Maybe it’s social media overload or the fact that Facebook pages are so easy to start, but few are the brands that enjoy much audience trust as a result.
Even the local podiatrist adds “Check out our Facebook page!” on the sign outside his office. But do people check out his page? And if they do, would they trust what they see there as anything but unadulterated advertising-speak?
Facebook and Twitter understandably promote their respective platforms in order to garner the revenue that comes when brands spend money with them. And who isn’t on LinkedIn today?
Interestingly, something called “Edelman’s Trustbarometer” has for the past few years shown that people are more likely to trust academics, internal experts in a company, and other people who are “like them.”
So — how to boost the trust factor?
People trust stories and facts from folks who don’t have a bottom line vested interest in promoting a product or service. True, employees of a company may prosper if the business takes off, but in general consumers trust these people as more unbiased commentators who “know the inside scoop.”
In other words, a testimonial from a customer known in your market or an employee who actually works there might pack a bigger punch in trustworthiness.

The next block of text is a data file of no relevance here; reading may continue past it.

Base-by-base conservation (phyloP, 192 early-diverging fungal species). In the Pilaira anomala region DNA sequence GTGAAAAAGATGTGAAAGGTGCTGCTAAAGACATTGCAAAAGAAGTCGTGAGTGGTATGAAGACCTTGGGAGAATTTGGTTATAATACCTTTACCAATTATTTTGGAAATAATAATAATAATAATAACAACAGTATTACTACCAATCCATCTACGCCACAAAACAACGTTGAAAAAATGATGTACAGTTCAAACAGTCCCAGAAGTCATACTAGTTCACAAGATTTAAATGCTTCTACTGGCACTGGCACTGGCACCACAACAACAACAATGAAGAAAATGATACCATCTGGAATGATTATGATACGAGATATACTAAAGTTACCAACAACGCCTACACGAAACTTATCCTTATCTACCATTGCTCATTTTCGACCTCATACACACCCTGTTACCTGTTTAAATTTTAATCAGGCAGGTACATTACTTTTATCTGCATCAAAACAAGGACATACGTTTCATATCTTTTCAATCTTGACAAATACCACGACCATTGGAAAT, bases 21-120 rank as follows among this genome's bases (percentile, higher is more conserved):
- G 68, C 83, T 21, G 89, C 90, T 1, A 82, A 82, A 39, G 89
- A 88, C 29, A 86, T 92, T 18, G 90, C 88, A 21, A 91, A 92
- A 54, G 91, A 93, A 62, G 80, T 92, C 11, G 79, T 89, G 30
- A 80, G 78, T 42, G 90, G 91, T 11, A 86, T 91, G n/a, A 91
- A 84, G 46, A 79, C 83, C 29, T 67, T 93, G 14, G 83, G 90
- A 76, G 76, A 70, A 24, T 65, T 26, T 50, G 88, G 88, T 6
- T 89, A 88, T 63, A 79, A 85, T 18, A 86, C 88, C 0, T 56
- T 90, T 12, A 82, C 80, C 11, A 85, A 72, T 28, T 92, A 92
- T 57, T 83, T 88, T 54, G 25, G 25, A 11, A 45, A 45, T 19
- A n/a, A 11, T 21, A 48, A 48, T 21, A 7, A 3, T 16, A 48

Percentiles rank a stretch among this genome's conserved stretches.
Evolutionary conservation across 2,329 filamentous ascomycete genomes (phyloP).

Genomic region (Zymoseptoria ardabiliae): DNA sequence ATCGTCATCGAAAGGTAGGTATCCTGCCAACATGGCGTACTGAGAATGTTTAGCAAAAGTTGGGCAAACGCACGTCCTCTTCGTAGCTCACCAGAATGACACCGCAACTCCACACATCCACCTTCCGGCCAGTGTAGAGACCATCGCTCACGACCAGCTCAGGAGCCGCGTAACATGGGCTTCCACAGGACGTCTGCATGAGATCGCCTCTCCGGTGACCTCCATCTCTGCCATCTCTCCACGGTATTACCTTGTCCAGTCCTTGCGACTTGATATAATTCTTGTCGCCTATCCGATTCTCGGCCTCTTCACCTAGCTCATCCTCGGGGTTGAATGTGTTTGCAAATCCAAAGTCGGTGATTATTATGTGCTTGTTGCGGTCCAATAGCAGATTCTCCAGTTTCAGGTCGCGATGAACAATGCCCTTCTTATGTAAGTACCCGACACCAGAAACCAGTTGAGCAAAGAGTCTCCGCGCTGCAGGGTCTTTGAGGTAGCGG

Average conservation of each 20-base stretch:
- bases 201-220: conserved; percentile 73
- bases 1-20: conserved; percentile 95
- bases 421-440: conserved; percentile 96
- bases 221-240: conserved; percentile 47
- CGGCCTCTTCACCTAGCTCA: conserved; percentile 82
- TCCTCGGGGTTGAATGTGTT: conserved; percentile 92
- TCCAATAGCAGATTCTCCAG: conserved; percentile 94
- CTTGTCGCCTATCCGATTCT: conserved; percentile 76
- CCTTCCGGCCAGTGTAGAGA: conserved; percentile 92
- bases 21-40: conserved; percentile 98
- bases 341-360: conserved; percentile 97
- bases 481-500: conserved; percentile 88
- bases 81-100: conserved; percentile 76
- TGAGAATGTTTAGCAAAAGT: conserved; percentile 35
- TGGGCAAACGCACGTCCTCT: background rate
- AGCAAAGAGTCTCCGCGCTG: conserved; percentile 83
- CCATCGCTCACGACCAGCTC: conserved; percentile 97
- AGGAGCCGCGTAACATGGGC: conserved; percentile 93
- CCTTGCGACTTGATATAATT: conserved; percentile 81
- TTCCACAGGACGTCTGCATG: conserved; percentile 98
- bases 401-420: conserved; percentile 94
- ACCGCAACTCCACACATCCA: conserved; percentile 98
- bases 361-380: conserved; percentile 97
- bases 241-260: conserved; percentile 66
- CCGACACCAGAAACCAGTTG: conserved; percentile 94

Employees, after all, have their own Facebook pages and Twitter accounts and LinkedIn profiles. They can use them not only to promote themselves, but also the fortunes of the businesses for which they work (not by coercion, of course).
For instance, the tech industry is ahead of the pack in empowering employees to join in social media conversations. Brands like IBM and Google are at the forefront of this, understanding that these “inside voices” are seen as credible by a majority of consumers.
It doesn’t mean a business should abandon its social media marketing. But the trust barometer does suggest that there are ways to expand the outreach. Including employees, staffers, experts in the company can go a long way toward pushing the needle on the barometer up.